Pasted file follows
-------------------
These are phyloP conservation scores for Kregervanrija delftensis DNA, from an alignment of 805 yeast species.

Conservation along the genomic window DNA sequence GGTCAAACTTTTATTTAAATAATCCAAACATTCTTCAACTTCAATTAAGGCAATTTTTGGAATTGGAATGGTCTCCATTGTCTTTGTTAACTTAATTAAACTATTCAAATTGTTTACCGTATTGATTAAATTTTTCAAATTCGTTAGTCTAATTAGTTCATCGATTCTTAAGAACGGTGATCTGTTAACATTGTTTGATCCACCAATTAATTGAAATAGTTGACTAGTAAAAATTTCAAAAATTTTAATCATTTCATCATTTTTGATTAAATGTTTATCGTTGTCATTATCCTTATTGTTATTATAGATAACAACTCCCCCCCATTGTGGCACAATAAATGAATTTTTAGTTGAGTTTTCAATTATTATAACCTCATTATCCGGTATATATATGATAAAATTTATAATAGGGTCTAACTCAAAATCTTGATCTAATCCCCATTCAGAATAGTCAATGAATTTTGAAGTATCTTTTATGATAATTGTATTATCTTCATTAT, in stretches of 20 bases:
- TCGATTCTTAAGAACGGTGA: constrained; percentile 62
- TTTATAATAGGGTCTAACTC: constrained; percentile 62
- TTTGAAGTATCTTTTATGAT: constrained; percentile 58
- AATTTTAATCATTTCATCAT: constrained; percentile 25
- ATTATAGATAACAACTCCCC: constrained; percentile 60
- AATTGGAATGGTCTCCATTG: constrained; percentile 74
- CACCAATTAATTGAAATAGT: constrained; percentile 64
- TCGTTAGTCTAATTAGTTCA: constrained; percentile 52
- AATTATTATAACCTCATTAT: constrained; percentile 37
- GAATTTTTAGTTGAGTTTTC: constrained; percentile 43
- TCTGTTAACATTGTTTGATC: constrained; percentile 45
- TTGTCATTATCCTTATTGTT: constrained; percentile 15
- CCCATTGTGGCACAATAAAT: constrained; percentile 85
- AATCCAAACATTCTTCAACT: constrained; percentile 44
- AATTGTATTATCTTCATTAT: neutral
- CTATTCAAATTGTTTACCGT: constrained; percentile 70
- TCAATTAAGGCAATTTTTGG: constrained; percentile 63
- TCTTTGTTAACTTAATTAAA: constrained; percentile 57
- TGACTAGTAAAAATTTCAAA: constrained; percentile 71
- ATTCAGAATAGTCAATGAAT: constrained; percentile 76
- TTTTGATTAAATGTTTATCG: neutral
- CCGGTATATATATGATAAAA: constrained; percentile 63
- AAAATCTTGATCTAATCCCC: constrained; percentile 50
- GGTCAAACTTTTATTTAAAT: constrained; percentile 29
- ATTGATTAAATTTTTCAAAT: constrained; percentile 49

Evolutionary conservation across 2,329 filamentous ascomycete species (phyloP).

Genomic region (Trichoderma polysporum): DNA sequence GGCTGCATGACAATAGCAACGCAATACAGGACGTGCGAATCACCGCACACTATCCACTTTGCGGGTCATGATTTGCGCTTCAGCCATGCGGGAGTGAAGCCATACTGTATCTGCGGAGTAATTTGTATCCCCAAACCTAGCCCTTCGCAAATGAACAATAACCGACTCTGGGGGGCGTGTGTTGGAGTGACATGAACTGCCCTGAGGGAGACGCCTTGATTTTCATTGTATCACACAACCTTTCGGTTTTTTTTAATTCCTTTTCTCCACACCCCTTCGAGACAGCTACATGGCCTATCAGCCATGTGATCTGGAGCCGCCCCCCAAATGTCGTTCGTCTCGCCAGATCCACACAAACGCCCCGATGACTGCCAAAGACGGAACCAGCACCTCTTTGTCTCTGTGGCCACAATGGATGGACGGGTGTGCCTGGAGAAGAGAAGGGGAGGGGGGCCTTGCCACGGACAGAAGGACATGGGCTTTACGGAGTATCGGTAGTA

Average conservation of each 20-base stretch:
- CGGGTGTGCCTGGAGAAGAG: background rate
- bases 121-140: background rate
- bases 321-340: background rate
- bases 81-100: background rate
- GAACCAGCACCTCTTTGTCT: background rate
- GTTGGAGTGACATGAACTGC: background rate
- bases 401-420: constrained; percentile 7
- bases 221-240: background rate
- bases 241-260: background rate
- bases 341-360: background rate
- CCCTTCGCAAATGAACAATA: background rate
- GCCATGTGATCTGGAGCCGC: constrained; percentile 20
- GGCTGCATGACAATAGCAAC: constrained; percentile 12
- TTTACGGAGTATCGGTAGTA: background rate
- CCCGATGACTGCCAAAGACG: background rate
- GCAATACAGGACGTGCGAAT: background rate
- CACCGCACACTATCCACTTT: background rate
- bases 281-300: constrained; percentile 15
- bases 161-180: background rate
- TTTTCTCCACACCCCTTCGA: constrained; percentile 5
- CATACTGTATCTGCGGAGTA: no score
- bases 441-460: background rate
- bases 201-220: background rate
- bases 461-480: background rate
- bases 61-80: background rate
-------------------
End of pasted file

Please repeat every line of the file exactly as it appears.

These are phyloP conservation scores for Kregervanrija delftensis DNA, from an alignment of 805 yeast species.

Conservation along the genomic window DNA sequence GGTCAAACTTTTATTTAAATAATCCAAACATTCTTCAACTTCAATTAAGGCAATTTTTGGAATTGGAATGGTCTCCATTGTCTTTGTTAACTTAATTAAACTATTCAAATTGTTTACCGTATTGATTAAATTTTTCAAATTCGTTAGTCTAATTAGTTCATCGATTCTTAAGAACGGTGATCTGTTAACATTGTTTGATCCACCAATTAATTGAAATAGTTGACTAGTAAAAATTTCAAAAATTTTAATCATTTCATCATTTTTGATTAAATGTTTATCGTTGTCATTATCCTTATTGTTATTATAGATAACAACTCCCCCCCATTGTGGCACAATAAATGAATTTTTAGTTGAGTTTTCAATTATTATAACCTCATTATCCGGTATATATATGATAAAATTTATAATAGGGTCTAACTCAAAATCTTGATCTAATCCCCATTCAGAATAGTCAATGAATTTTGAAGTATCTTTTATGATAATTGTATTATCTTCATTAT, in stretches of 20 bases:
- TCGATTCTTAAGAACGGTGA: constrained; percentile 62
- TTTATAATAGGGTCTAACTC: constrained; percentile 62
- TTTGAAGTATCTTTTATGAT: constrained; percentile 58
- AATTTTAATCATTTCATCAT: constrained; percentile 25
- ATTATAGATAACAACTCCCC: constrained; percentile 60
- AATTGGAATGGTCTCCATTG: constrained; percentile 74
- CACCAATTAATTGAAATAGT: constrained; percentile 64
- TCGTTAGTCTAATTAGTTCA: constrained; percentile 52
- AATTATTATAACCTCATTAT: constrained; percentile 37
- GAATTTTTAGTTGAGTTTTC: constrained; percentile 43
- TCTGTTAACATTGTTTGATC: constrained; percentile 45
- TTGTCATTATCCTTATTGTT: constrained; percentile 15
- CCCATTGTGGCACAATAAAT: constrained; percentile 85
- AATCCAAACATTCTTCAACT: constrained; percentile 44
- AATTGTATTATCTTCATTAT: neutral
- CTATTCAAATTGTTTACCGT: constrained; percentile 70
- TCAATTAAGGCAATTTTTGG: constrained; percentile 63
- TCTTTGTTAACTTAATTAAA: constrained; percentile 57
- TGACTAGTAAAAATTTCAAA: constrained; percentile 71
- ATTCAGAATAGTCAATGAAT: constrained; percentile 76
- TTTTGATTAAATGTTTATCG: neutral
- CCGGTATATATATGATAAAA: constrained; percentile 63
- AAAATCTTGATCTAATCCCC: constrained; percentile 50
- GGTCAAACTTTTATTTAAAT: constrained; percentile 29
- ATTGATTAAATTTTTCAAAT: constrained; percentile 49

Evolutionary conservation across 2,329 filamentous ascomycete species (phyloP).

Genomic region (Trichoderma polysporum): DNA sequence GGCTGCATGACAATAGCAACGCAATACAGGACGTGCGAATCACCGCACACTATCCACTTTGCGGGTCATGATTTGCGCTTCAGCCATGCGGGAGTGAAGCCATACTGTATCTGCGGAGTAATTTGTATCCCCAAACCTAGCCCTTCGCAAATGAACAATAACCGACTCTGGGGGGCGTGTGTTGGAGTGACATGAACTGCCCTGAGGGAGACGCCTTGATTTTCATTGTATCACACAACCTTTCGGTTTTTTTTAATTCCTTTTCTCCACACCCCTTCGAGACAGCTACATGGCCTATCAGCCATGTGATCTGGAGCCGCCCCCCAAATGTCGTTCGTCTCGCCAGATCCACACAAACGCCCCGATGACTGCCAAAGACGGAACCAGCACCTCTTTGTCTCTGTGGCCACAATGGATGGACGGGTGTGCCTGGAGAAGAGAAGGGGAGGGGGGCCTTGCCACGGACAGAAGGACATGGGCTTTACGGAGTATCGGTAGTA

Average conservation of each 20-base stretch:
- CGGGTGTGCCTGGAGAAGAG: background rate
- bases 121-140: background rate
- bases 321-340: background rate
- bases 81-100: background rate
- GAACCAGCACCTCTTTGTCT: background rate
- GTTGGAGTGACATGAACTGC: background rate
- bases 401-420: constrained; percentile 7
- bases 221-240: background rate
- bases 241-260: background rate
- bases 341-360: background rate
- CCCTTCGCAAATGAACAATA: background rate
- GCCATGTGATCTGGAGCCGC: constrained; percentile 20
- GGCTGCATGACAATAGCAAC: constrained; percentile 12
- TTTACGGAGTATCGGTAGTA: background rate
- CCCGATGACTGCCAAAGACG: background rate
- GCAATACAGGACGTGCGAAT: background rate
- CACCGCACACTATCCACTTT: background rate
- bases 281-300: constrained; percentile 15
- bases 161-180: background rate
- TTTTCTCCACACCCCTTCGA: constrained; percentile 5
- CATACTGTATCTGCGGAGTA: no score
- bases 441-460: background rate
- bases 201-220: background rate
- bases 461-480: background rate
- bases 61-80: background rate